Cefuroxime, like the penicillins, is a beta-lactam antibiotic. By binding to specific penicillin-binding proteins (PBPs) located inside the bacterial cell wall, it inhibits the third and last stage of bacterial cell wall synthesis. Cell lysis is then mediated by bacterial cell wall autolytic enzymes such as autolysins; it is possible that cefuroxime interferes with an autolysin inhibitor.
Cefuroxime is a β-lactam type antibiotic. More specifically, it is a second-generation cephalosporin. Cephalosporins work the same way as penicillins: they interfere with the peptidoglycan synthesis of the bacterial wall by inhibiting the final transpeptidation needed for the cross-links. This effect is bactericidal. Cefuroxime is effective against the following organisms: Aerobic Gram-positive Microorganisms: Staphylococcus aureus, Streptococcus pneumoniae, Streptococcus pyogenes. Aerobic Gram-negative Microorganisms: Escherichia coli, Haemophilus influenzae (including beta-lactamase-producing strains), Haemophilus parainfluenzae, Klebsiella pneumoniae, Moraxella catarrhalis (including beta-lactamase-producing strains), Neisseria gonorrhoeae (including beta-lactamase-producing strains). Spirochetes: Borrelia burgdorferi. Cefuroxime axetil is the prodrug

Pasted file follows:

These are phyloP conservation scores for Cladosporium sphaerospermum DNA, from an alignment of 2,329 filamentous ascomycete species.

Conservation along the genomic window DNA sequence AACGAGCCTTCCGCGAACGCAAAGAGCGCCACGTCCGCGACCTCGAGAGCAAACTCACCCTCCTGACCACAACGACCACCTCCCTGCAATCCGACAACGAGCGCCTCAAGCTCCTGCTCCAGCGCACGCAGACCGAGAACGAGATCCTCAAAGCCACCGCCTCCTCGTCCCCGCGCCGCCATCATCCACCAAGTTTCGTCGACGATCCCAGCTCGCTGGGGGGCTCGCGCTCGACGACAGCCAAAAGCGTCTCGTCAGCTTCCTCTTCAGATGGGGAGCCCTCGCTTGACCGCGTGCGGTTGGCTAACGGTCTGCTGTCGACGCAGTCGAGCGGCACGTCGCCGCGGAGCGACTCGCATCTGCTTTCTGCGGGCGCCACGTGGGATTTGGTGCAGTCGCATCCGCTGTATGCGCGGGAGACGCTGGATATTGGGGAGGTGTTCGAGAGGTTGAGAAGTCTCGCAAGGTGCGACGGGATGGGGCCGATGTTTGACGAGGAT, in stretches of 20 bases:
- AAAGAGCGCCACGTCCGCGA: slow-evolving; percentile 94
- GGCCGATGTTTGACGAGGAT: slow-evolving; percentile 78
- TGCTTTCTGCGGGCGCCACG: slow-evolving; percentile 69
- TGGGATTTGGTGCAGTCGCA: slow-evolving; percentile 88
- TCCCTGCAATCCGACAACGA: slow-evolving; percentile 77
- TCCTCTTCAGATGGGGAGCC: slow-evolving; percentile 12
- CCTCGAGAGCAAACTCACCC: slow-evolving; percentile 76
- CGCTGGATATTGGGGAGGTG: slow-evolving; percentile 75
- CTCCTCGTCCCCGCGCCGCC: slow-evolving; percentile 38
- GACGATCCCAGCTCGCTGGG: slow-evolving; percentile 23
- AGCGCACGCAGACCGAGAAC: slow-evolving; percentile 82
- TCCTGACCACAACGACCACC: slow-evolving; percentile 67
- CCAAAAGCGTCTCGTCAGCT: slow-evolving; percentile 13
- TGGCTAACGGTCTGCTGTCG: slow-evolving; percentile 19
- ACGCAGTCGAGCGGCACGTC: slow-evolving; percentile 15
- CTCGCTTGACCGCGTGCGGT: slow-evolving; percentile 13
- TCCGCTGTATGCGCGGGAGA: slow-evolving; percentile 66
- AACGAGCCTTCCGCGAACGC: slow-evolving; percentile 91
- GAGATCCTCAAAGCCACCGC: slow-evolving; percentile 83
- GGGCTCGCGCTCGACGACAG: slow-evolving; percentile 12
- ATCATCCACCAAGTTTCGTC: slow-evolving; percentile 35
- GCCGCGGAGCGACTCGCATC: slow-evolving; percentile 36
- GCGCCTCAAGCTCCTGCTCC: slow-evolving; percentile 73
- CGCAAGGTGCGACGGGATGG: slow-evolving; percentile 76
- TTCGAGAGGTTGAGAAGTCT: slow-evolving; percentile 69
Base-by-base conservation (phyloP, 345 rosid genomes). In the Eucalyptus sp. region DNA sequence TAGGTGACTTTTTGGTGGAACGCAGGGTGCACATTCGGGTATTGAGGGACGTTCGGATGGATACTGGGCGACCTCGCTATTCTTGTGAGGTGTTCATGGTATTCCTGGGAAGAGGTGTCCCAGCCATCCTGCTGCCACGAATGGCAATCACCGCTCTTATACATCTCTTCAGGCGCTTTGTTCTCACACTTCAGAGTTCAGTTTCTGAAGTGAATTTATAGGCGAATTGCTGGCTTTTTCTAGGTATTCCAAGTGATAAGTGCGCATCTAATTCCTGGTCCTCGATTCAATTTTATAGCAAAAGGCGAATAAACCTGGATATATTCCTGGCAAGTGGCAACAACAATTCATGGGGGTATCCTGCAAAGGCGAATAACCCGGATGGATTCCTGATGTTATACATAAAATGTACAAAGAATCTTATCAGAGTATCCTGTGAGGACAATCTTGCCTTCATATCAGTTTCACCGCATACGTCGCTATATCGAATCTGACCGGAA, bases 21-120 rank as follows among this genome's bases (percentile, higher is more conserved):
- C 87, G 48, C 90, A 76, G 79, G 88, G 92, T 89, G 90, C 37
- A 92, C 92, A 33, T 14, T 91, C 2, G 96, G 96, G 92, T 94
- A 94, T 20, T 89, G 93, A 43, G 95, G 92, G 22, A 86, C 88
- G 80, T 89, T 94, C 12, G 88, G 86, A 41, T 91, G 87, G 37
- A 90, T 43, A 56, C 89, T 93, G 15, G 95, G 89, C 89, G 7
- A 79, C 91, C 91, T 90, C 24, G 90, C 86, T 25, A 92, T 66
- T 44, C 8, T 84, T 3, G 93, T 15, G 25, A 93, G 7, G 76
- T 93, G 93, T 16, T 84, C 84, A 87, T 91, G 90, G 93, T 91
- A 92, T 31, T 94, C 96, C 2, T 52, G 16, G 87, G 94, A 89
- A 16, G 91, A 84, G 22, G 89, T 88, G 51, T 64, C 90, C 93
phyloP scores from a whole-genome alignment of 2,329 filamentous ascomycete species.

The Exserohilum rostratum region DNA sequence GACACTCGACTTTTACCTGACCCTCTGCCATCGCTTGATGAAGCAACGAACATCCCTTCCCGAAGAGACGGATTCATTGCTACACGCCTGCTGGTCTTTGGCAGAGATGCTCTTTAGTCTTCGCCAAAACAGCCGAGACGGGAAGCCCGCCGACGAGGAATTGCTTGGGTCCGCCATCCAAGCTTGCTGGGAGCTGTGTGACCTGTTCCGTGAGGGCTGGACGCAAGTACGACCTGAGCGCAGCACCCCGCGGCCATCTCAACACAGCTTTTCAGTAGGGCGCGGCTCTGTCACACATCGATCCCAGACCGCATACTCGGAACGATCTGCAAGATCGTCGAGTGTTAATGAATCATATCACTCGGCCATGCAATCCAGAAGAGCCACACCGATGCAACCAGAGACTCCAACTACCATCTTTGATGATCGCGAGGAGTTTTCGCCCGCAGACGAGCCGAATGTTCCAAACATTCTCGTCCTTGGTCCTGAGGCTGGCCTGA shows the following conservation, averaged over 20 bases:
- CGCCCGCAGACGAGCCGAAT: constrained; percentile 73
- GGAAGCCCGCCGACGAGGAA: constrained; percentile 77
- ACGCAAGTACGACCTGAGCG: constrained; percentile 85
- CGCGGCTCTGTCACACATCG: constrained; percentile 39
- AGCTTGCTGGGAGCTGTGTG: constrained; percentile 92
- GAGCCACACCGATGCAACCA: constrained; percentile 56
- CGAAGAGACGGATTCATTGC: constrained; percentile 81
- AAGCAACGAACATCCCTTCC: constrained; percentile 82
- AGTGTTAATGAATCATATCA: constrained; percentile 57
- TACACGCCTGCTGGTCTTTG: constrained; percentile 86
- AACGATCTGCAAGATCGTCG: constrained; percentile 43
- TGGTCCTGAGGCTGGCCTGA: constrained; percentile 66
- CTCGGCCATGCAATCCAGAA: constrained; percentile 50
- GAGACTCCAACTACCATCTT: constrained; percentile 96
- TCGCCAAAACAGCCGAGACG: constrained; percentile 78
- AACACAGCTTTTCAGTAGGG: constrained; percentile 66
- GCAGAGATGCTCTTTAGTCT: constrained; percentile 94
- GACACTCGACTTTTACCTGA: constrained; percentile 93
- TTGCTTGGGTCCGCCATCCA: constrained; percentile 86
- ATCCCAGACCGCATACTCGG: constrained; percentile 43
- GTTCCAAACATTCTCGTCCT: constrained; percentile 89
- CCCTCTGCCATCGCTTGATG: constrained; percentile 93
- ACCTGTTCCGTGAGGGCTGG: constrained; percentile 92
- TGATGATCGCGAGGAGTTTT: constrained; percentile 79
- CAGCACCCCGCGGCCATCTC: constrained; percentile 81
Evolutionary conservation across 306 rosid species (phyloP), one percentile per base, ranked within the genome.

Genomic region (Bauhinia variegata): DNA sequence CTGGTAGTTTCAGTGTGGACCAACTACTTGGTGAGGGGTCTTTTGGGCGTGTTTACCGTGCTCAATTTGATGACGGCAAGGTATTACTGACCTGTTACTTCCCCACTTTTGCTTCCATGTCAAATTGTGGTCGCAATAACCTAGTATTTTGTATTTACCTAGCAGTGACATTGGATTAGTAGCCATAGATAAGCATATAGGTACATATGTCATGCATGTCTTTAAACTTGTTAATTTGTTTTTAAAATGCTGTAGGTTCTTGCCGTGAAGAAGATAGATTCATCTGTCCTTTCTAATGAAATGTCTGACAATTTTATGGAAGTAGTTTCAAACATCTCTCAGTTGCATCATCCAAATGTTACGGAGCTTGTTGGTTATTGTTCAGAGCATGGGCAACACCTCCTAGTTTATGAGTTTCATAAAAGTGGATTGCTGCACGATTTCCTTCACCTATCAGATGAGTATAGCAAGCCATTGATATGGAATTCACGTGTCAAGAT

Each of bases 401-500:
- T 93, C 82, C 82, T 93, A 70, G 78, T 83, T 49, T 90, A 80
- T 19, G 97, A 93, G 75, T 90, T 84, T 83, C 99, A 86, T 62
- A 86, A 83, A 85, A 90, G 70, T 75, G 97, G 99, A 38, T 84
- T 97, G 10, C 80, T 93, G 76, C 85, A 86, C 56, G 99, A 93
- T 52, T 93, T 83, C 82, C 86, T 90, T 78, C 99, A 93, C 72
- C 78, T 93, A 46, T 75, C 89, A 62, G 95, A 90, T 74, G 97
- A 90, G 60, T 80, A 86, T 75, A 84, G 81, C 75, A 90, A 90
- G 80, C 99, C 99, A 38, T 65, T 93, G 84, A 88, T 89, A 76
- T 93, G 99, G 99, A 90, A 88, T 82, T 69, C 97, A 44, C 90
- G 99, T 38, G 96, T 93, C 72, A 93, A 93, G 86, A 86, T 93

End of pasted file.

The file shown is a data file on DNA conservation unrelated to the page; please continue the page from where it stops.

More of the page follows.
The axetil moiety is metabolized to acetaldehyde and acetic acid.
Allergic reactions might be expected, including rash, nasal congestion, cough, dry throat, eye irritation, or anaphylactic shock. Overdosage of cephalosporins can cause cerebral irritation leading to convulsions.